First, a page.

One of today’s hottest topics in digital publishing is finding the “holy grail” of subscriptions — and many leading media companies have shown that a key driver is user engagement. When it comes to measuring engagement, the “MAU” and “DAU” methods introduced by Facebook still seem to be the most popular.
But for Deep BI, these methods are not actionable. Instead, Deep BI took its cue from the Financial Times and uses the RFV engagement score: combining metrics on recency, frequency and volume.
The appeal of RFV is the single score, which is easier to follow, compare and use. Also, each part of the score provides valuable metrics that are actionable:
- Recency: Measures the number of days a user has or has not been using the product. This score provides information for taking action to bring users back.
- Frequency: Measures the number of total days within a time period that a user has used the product, to evaluable habits and therefore churn propensity. This score provides information for establishing user routine.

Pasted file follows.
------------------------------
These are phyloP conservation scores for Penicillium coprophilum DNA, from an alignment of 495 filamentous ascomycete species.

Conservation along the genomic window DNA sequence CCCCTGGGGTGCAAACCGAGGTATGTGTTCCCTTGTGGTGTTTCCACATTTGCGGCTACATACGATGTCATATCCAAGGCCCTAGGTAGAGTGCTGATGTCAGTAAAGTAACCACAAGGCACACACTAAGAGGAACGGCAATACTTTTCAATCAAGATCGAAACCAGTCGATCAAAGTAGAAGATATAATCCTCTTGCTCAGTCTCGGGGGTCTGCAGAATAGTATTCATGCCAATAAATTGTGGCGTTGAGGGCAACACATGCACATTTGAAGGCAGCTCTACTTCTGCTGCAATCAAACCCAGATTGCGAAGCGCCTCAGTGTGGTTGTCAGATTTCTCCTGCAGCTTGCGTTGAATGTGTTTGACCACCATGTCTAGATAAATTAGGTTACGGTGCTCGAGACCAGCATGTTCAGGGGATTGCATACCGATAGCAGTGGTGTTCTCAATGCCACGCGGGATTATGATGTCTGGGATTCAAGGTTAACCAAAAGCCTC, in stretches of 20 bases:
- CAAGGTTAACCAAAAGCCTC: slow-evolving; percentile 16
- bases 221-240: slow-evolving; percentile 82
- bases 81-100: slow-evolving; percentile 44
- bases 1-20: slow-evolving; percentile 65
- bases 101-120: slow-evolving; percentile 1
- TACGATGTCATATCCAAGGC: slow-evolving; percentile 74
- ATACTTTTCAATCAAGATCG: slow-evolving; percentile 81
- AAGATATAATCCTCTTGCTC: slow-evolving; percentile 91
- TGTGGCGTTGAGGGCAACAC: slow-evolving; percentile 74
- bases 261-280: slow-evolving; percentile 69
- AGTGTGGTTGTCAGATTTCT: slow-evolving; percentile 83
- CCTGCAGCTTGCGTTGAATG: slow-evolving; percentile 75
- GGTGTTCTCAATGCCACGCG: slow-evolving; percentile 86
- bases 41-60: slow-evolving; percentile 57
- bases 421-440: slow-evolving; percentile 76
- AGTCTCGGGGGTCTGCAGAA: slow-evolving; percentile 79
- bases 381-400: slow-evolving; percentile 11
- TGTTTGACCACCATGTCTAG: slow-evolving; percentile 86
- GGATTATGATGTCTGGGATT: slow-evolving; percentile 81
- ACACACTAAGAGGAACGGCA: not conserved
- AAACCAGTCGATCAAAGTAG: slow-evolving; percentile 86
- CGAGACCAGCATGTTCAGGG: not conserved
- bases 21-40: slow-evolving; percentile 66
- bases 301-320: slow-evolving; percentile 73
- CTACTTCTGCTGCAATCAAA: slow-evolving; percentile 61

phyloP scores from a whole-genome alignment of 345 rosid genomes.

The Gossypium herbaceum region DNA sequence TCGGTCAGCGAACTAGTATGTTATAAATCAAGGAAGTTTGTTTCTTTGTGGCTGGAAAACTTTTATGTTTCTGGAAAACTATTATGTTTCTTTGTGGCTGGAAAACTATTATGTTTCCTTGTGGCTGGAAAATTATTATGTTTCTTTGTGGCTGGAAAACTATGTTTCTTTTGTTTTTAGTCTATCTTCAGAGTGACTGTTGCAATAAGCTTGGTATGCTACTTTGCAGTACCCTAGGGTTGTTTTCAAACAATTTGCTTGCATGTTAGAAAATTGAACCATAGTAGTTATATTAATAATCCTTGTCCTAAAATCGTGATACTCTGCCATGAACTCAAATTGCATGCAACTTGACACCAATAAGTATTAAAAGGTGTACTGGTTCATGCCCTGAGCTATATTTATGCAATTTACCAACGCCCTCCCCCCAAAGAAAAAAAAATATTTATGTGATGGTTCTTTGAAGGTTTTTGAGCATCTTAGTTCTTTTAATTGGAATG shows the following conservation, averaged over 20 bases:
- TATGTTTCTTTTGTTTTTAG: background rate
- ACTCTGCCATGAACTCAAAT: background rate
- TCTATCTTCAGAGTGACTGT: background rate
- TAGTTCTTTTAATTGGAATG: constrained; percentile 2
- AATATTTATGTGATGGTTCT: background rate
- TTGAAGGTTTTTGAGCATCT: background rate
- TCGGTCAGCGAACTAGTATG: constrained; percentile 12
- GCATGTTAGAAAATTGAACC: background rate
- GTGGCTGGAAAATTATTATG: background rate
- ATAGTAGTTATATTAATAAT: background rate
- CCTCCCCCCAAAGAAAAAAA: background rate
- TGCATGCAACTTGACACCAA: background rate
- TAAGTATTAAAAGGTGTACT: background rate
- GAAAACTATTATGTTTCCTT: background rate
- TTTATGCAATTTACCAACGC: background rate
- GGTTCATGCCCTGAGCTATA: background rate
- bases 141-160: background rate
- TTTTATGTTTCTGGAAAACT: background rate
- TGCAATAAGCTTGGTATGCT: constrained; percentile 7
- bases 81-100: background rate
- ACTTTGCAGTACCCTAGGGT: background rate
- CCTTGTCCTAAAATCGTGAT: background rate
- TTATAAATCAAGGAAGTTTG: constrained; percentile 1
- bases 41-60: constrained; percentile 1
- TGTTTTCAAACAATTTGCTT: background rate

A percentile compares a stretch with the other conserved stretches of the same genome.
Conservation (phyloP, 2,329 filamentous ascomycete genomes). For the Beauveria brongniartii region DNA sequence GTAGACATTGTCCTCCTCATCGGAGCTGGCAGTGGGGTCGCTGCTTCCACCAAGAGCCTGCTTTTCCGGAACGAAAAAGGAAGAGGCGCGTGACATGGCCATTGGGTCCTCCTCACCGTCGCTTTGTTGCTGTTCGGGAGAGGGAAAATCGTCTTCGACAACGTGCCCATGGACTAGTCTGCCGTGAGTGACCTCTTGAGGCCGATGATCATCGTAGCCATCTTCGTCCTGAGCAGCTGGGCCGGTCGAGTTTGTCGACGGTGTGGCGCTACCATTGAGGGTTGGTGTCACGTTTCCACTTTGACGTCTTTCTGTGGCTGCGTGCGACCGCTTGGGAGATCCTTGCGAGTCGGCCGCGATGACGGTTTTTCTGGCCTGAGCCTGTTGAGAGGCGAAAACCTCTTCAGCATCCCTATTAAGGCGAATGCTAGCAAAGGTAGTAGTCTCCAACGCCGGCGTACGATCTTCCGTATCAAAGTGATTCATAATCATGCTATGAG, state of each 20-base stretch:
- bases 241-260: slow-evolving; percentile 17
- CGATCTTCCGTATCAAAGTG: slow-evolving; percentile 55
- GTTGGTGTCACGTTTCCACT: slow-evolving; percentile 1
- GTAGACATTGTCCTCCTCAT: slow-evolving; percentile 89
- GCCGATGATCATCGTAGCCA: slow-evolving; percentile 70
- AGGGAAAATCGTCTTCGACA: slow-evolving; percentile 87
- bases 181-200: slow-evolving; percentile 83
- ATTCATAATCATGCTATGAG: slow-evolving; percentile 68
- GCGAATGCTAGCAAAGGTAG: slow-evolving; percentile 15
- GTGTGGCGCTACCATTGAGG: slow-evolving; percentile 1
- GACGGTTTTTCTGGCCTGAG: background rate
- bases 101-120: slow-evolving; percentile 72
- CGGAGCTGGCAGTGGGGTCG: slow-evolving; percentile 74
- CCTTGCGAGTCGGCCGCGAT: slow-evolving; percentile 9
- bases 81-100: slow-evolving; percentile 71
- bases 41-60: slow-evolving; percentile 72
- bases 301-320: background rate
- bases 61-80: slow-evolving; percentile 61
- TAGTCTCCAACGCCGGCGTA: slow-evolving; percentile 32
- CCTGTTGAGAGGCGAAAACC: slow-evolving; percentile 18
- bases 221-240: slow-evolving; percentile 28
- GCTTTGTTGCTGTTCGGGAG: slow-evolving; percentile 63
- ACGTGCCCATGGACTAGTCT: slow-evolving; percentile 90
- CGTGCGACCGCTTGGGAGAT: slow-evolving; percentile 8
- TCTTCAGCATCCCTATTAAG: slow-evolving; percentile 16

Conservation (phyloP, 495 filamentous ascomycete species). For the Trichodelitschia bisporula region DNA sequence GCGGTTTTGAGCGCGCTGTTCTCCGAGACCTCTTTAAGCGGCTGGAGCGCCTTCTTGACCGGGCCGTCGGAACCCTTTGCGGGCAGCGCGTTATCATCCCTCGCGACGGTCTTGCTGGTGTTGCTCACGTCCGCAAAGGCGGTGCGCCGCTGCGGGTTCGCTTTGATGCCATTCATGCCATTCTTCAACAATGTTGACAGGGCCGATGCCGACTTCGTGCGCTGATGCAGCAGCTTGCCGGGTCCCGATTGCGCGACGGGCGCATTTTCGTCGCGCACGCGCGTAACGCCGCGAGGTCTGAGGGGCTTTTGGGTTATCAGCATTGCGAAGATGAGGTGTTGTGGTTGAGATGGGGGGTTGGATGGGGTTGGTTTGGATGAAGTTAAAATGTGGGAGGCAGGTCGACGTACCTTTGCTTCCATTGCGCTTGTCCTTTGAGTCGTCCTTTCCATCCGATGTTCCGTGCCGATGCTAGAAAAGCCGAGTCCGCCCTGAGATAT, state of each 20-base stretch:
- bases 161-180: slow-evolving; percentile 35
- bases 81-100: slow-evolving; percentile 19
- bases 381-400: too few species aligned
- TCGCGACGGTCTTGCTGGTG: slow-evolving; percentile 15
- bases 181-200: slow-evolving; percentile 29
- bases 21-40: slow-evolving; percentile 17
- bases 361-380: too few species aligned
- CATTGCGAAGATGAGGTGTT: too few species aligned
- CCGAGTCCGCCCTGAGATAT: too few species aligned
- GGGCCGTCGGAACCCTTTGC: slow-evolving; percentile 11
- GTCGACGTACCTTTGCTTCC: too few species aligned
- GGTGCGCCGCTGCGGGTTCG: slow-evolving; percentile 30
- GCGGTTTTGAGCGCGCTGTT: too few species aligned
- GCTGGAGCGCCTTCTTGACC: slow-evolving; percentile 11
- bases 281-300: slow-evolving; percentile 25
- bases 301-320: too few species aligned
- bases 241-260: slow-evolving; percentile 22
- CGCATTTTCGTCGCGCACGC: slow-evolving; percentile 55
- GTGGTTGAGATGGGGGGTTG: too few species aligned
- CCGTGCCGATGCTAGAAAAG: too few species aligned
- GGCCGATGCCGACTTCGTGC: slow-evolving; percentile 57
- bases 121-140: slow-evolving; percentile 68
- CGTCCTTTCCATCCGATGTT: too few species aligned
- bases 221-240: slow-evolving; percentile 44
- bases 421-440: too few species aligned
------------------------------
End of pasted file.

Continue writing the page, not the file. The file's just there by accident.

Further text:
- Volume: Measures content consumption in the number of articles read or a combination of usage interactions. This score helps publishers provide good value to their users; Deep BI considers it the most important usage indicator.
Deep BI has released its RFV metrics on its platform. The company’s system calculates, in real-time, the engagement scores each time a user interacts with a digital product (app, service, website etc.), and augments that interaction with current engagement metrics.
Using engagement metrics
Using RFV, Deep BI to track engagement segments vs. subscribers, number of engaged users over time, churn risk, content categories that users prefer, days with most engaged users, cities with highest engagement, etc. The company uses those RFV scores to:
- Define custom engagement segments
- Define custom churn risk segments
- Count the number of users in each segment
- Calculate dynamics (flow) between segments
- Find key engagement drivers
- Intersecting engagement segments with other types of segments, such as subscription products.
The bottom line:
Deep BI uses RFV scores to provide metrics to help them grow a paying, loyal user base, using re-engagement strategies such as newsletters, push notifications and ads. The company also uses the system for product improvement and a better recommendation system.